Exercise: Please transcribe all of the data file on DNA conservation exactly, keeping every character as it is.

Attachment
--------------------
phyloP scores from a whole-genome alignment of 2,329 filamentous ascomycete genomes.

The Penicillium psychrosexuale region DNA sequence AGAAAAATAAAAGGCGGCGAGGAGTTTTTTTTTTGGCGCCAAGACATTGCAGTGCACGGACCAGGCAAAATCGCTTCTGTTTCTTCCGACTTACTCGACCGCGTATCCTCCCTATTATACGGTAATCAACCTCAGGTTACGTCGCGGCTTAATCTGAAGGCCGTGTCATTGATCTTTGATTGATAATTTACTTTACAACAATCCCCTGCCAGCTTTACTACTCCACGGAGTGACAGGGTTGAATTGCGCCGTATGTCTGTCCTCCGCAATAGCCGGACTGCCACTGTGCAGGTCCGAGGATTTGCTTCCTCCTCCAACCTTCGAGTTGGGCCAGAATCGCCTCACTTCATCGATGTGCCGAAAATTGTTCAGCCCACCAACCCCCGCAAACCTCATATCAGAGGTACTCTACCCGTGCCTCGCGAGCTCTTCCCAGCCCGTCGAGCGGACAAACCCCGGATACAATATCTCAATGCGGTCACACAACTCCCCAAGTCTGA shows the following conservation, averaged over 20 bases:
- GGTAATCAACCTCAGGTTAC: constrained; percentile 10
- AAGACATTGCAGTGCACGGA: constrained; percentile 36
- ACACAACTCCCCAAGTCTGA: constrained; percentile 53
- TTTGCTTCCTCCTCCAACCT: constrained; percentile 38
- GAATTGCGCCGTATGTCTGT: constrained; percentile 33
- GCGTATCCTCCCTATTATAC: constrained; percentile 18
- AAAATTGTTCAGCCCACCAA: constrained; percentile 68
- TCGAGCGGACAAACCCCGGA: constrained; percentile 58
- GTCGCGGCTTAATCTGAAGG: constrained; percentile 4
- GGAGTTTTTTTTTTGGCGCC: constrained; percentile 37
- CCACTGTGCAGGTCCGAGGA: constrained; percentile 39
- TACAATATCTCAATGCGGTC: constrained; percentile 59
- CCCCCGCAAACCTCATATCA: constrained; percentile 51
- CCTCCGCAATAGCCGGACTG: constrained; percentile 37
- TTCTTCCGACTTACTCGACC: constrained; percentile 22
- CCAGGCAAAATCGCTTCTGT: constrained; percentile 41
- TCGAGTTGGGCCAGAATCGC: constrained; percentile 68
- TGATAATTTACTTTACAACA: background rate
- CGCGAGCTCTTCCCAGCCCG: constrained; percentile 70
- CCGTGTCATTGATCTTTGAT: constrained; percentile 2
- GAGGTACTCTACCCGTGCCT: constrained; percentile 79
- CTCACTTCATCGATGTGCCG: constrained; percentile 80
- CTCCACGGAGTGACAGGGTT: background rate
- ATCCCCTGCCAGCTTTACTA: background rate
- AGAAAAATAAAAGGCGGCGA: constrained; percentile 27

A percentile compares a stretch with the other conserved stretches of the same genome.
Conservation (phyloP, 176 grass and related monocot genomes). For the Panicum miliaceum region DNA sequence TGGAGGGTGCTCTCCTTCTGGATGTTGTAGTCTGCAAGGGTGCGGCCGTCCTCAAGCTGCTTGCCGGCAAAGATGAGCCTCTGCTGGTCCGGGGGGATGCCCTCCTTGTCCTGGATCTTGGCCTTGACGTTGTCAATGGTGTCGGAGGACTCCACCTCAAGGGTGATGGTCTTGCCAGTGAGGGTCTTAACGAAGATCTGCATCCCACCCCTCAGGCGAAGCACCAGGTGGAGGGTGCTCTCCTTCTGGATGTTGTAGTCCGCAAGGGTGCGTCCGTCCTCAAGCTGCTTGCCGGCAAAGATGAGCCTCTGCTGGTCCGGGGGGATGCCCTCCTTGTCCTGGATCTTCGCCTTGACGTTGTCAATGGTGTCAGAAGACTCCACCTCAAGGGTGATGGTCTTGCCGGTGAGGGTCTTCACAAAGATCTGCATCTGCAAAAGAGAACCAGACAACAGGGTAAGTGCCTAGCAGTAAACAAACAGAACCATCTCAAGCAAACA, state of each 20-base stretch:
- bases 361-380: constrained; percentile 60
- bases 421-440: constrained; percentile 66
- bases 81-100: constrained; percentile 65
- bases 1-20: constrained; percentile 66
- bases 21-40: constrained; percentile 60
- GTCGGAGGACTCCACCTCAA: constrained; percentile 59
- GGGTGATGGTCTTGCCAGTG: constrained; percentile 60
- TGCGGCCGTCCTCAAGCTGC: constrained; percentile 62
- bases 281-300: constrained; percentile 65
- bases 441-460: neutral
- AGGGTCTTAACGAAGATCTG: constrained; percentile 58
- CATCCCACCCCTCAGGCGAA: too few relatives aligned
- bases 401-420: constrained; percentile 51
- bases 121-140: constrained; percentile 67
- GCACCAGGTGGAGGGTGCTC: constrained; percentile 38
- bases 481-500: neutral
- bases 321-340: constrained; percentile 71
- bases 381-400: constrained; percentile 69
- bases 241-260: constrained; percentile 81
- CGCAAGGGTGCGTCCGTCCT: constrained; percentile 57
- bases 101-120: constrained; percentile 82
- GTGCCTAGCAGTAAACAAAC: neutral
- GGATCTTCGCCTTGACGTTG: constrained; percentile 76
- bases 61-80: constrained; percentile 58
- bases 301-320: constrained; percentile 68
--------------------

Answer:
phyloP scores from a whole-genome alignment of 2,329 filamentous ascomycete genomes.

The Penicillium psychrosexuale region DNA sequence AGAAAAATAAAAGGCGGCGAGGAGTTTTTTTTTTGGCGCCAAGACATTGCAGTGCACGGACCAGGCAAAATCGCTTCTGTTTCTTCCGACTTACTCGACCGCGTATCCTCCCTATTATACGGTAATCAACCTCAGGTTACGTCGCGGCTTAATCTGAAGGCCGTGTCATTGATCTTTGATTGATAATTTACTTTACAACAATCCCCTGCCAGCTTTACTACTCCACGGAGTGACAGGGTTGAATTGCGCCGTATGTCTGTCCTCCGCAATAGCCGGACTGCCACTGTGCAGGTCCGAGGATTTGCTTCCTCCTCCAACCTTCGAGTTGGGCCAGAATCGCCTCACTTCATCGATGTGCCGAAAATTGTTCAGCCCACCAACCCCCGCAAACCTCATATCAGAGGTACTCTACCCGTGCCTCGCGAGCTCTTCCCAGCCCGTCGAGCGGACAAACCCCGGATACAATATCTCAATGCGGTCACACAACTCCCCAAGTCTGA shows the following conservation, averaged over 20 bases:
- GGTAATCAACCTCAGGTTAC: constrained; percentile 10
- AAGACATTGCAGTGCACGGA: constrained; percentile 36
- ACACAACTCCCCAAGTCTGA: constrained; percentile 53
- TTTGCTTCCTCCTCCAACCT: constrained; percentile 38
- GAATTGCGCCGTATGTCTGT: constrained; percentile 33
- GCGTATCCTCCCTATTATAC: constrained; percentile 18
- AAAATTGTTCAGCCCACCAA: constrained; percentile 68
- TCGAGCGGACAAACCCCGGA: constrained; percentile 58
- GTCGCGGCTTAATCTGAAGG: constrained; percentile 4
- GGAGTTTTTTTTTTGGCGCC: constrained; percentile 37
- CCACTGTGCAGGTCCGAGGA: constrained; percentile 39
- TACAATATCTCAATGCGGTC: constrained; percentile 59
- CCCCCGCAAACCTCATATCA: constrained; percentile 51
- CCTCCGCAATAGCCGGACTG: constrained; percentile 37
- TTCTTCCGACTTACTCGACC: constrained; percentile 22
- CCAGGCAAAATCGCTTCTGT: constrained; percentile 41
- TCGAGTTGGGCCAGAATCGC: constrained; percentile 68
- TGATAATTTACTTTACAACA: background rate
- CGCGAGCTCTTCCCAGCCCG: constrained; percentile 70
- CCGTGTCATTGATCTTTGAT: constrained; percentile 2
- GAGGTACTCTACCCGTGCCT: constrained; percentile 79
- CTCACTTCATCGATGTGCCG: constrained; percentile 80
- CTCCACGGAGTGACAGGGTT: background rate
- ATCCCCTGCCAGCTTTACTA: background rate
- AGAAAAATAAAAGGCGGCGA: constrained; percentile 27

A percentile compares a stretch with the other conserved stretches of the same genome.
Conservation (phyloP, 176 grass and related monocot genomes). For the Panicum miliaceum region DNA sequence TGGAGGGTGCTCTCCTTCTGGATGTTGTAGTCTGCAAGGGTGCGGCCGTCCTCAAGCTGCTTGCCGGCAAAGATGAGCCTCTGCTGGTCCGGGGGGATGCCCTCCTTGTCCTGGATCTTGGCCTTGACGTTGTCAATGGTGTCGGAGGACTCCACCTCAAGGGTGATGGTCTTGCCAGTGAGGGTCTTAACGAAGATCTGCATCCCACCCCTCAGGCGAAGCACCAGGTGGAGGGTGCTCTCCTTCTGGATGTTGTAGTCCGCAAGGGTGCGTCCGTCCTCAAGCTGCTTGCCGGCAAAGATGAGCCTCTGCTGGTCCGGGGGGATGCCCTCCTTGTCCTGGATCTTCGCCTTGACGTTGTCAATGGTGTCAGAAGACTCCACCTCAAGGGTGATGGTCTTGCCGGTGAGGGTCTTCACAAAGATCTGCATCTGCAAAAGAGAACCAGACAACAGGGTAAGTGCCTAGCAGTAAACAAACAGAACCATCTCAAGCAAACA, state of each 20-base stretch:
- bases 361-380: constrained; percentile 60
- bases 421-440: constrained; percentile 66
- bases 81-100: constrained; percentile 65
- bases 1-20: constrained; percentile 66
- bases 21-40: constrained; percentile 60
- GTCGGAGGACTCCACCTCAA: constrained; percentile 59
- GGGTGATGGTCTTGCCAGTG: constrained; percentile 60
- TGCGGCCGTCCTCAAGCTGC: constrained; percentile 62
- bases 281-300: constrained; percentile 65
- bases 441-460: neutral
- AGGGTCTTAACGAAGATCTG: constrained; percentile 58
- CATCCCACCCCTCAGGCGAA: too few relatives aligned
- bases 401-420: constrained; percentile 51
- bases 121-140: constrained; percentile 67
- GCACCAGGTGGAGGGTGCTC: constrained; percentile 38
- bases 481-500: neutral
- bases 321-340: constrained; percentile 71
- bases 381-400: constrained; percentile 69
- bases 241-260: constrained; percentile 81
- CGCAAGGGTGCGTCCGTCCT: constrained; percentile 57
- bases 101-120: constrained; percentile 82
- GTGCCTAGCAGTAAACAAAC: neutral
- GGATCTTCGCCTTGACGTTG: constrained; percentile 76
- bases 61-80: constrained; percentile 58
- bases 301-320: constrained; percentile 68